How a 5-Minute Gratitude Practice Has Changed Me

How a 5-Minute Gratitude Practice Has Changed Me
It's all but impossible to be envious or resentful when we focus on the good things life has brought us. It is, however, much easier to be content. (Luke SW/Shutterstock)
Mollie Donghia

I’m often pushed to learn foundational life lessons from the thoughts and actions of my young children. Their youthful musings can allow me to ponder a greater meaning, one that can be discussed with them and contemplated more deeply afterward.

I’ve been reflecting on what it means to have gratitude lately as I’ve observed behaviors from my 6-year-old daughter. Gratitude is widely held as one of the keys to happiness. Once, after months of playing joyously with a doll she had received for a previous Christmas, she said, “I think I need a new doll, I’m too used to this one. Maybe we should put her in the attic.”

The reality of her honest, childlike statement struck me.

It’s true, once the novelty of something pleasurable wears off, we begin to desire something else. The gratitude we once had for having that item begins to weaken as our hearts and hands reach for something newer, prettier, faster, or better.

Being ungrateful is probably the top reason we continue to desire more, even when we have enough. I believe the desire for more has been a main contributor to why so many people are overwhelmed with clutter, debt, stress, and anxiety.

As a parent, I feel the need to explain to my children what it means to live a life of gratitude and why it’s important. I also believe that it’s important to model gratitude with my own thoughts and actions.

The simplest way that I’ve found to live with more gratitude and less anxiety is through a practice that I do each morning: reflecting on what I’m most grateful for.

I’ve seen many benefits from the simple, five-minute habit of reflecting or writing in my gratitude journal. Of course, the goal is to have this practice set a trajectory for the rest of my day and not simply be another item to check off my list, but you have to start somewhere!

My desire is that my children will observe a spirit of gratitude within me and also pursue happiness through being grateful for what they have, rather than succumbing to the constant pull of our consumerist society telling them to desire more.

Changes I’ve Noticed With My Gratitude Habit

After sticking with this gratitude habit for some time, I can start to see the effects it has had on me.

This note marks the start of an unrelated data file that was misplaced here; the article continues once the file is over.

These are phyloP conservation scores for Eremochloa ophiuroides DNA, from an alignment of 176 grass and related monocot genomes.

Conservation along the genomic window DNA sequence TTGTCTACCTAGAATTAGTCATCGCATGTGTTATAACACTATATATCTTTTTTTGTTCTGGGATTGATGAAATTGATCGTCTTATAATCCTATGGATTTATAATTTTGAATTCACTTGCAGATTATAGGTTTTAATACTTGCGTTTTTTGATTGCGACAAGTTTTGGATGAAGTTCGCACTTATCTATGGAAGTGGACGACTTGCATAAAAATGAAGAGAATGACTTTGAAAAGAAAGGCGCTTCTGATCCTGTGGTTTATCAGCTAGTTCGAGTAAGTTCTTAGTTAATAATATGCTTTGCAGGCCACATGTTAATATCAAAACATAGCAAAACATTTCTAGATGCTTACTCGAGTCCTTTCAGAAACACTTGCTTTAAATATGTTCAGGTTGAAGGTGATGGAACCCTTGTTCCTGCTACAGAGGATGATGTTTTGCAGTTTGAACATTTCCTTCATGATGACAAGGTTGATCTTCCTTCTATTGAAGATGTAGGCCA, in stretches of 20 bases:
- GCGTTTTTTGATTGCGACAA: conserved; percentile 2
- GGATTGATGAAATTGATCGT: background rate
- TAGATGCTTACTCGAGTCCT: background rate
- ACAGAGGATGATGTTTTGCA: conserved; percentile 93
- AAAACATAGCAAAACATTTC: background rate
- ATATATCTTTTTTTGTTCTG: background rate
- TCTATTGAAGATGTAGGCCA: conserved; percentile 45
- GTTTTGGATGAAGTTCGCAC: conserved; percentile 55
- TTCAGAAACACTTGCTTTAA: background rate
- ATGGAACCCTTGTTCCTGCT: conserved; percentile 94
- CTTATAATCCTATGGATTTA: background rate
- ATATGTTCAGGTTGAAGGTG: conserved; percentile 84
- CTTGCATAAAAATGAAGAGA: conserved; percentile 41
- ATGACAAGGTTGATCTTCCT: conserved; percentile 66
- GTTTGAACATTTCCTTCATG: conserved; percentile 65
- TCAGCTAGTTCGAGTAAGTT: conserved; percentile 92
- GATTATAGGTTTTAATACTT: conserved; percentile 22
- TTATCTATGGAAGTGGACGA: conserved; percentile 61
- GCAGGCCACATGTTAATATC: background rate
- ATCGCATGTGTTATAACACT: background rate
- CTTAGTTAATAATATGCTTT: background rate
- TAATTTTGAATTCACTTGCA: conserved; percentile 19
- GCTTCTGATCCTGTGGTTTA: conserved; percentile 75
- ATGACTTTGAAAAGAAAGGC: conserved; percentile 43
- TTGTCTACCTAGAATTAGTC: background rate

Each day begins with a positive mindset. 

The first thoughts that enter my mind are usually indicators of how the rest of my morning will go. When I can sit and reflect on what I’m most grateful for in the stillness of the morning, it encourages me to have a positive, healthy mindset that focuses on blessings, rather than burdens.

It’s motivation to declutter.
As I look back upon past entries in my gratitude journal, it’s very rare to see an actual item listed. The things that make me most grateful are relationships, feelings, and memories—not stuff. Noticing that physical things don’t bring me the most happiness allows me to consider whether I need as many possessions in my life and encourages me to live with less.
I can focus on others’ strengths, rather than faults. 

Relationships, even with those you’re closest to, will always suffer from expectations. People will let you down in some way at some point. When I focus more on the strengths and gifts of others, rather than their faults, it helps me to be more patient, to have more grace, and to see the benefits of each relationship.

I don’t take things for granted.

Often, it isn’t until something is gone that we realize how meaningful it actually was. I want to practice gratitude in all circumstances, whether they be small or large, and value what life offers while whatever that may be is still in my life. That way I don’t live with regrets once it’s gone.

I’m put in a more cheerful mood.

It’s hard to be grumpy and selfish after reflecting on what I’m most grateful for each day. Even little moments of remembering something funny that my toddler son did yesterday put a smile on my face.

It’s a motivation to begin my morning routine.

My morning quiet time is an essential part of my day. I love rising while the rest of the house is still asleep, drinking my hot coffee, and having some time to prepare myself for the day. My gratitude practice is the first thing that I do, and it’s something that I look forward to each morning.

I’ve gained more compassion for others. 

When I look back at the entries in my gratitude journal, I don’t see many that highlight my individual achievements or successes. Rather, I see evidence of feeling encouraged when helping a friend, when a prayer was answered, or when I’ve had a good conversation with someone I love. Gratitude allows us to have more compassion for others, and as we do this, we take less interest in ourselves and find a deeper affection for others.

Practicing gratitude has been one of the biggest ways that I’ve sought to improve my health and well-being and to embrace the simplicity and blessings that this life can offer. If you don’t already practice gratitude (either through journaling or mentally reflecting), I would encourage you to make it part of your daily routine.

When we stop and take a moment to appreciate our relationships, life’s free pleasures, and the gifts that we’ve been given, we’re able to live a more enjoyable, rich life.

Mollie Donghia and her husband, Mike, blog at This Evergreen Home where they share their experience with living simply, intentionally, and relationally in this modern world. You can follow along by subscribing to their twice-weekly newsletter.
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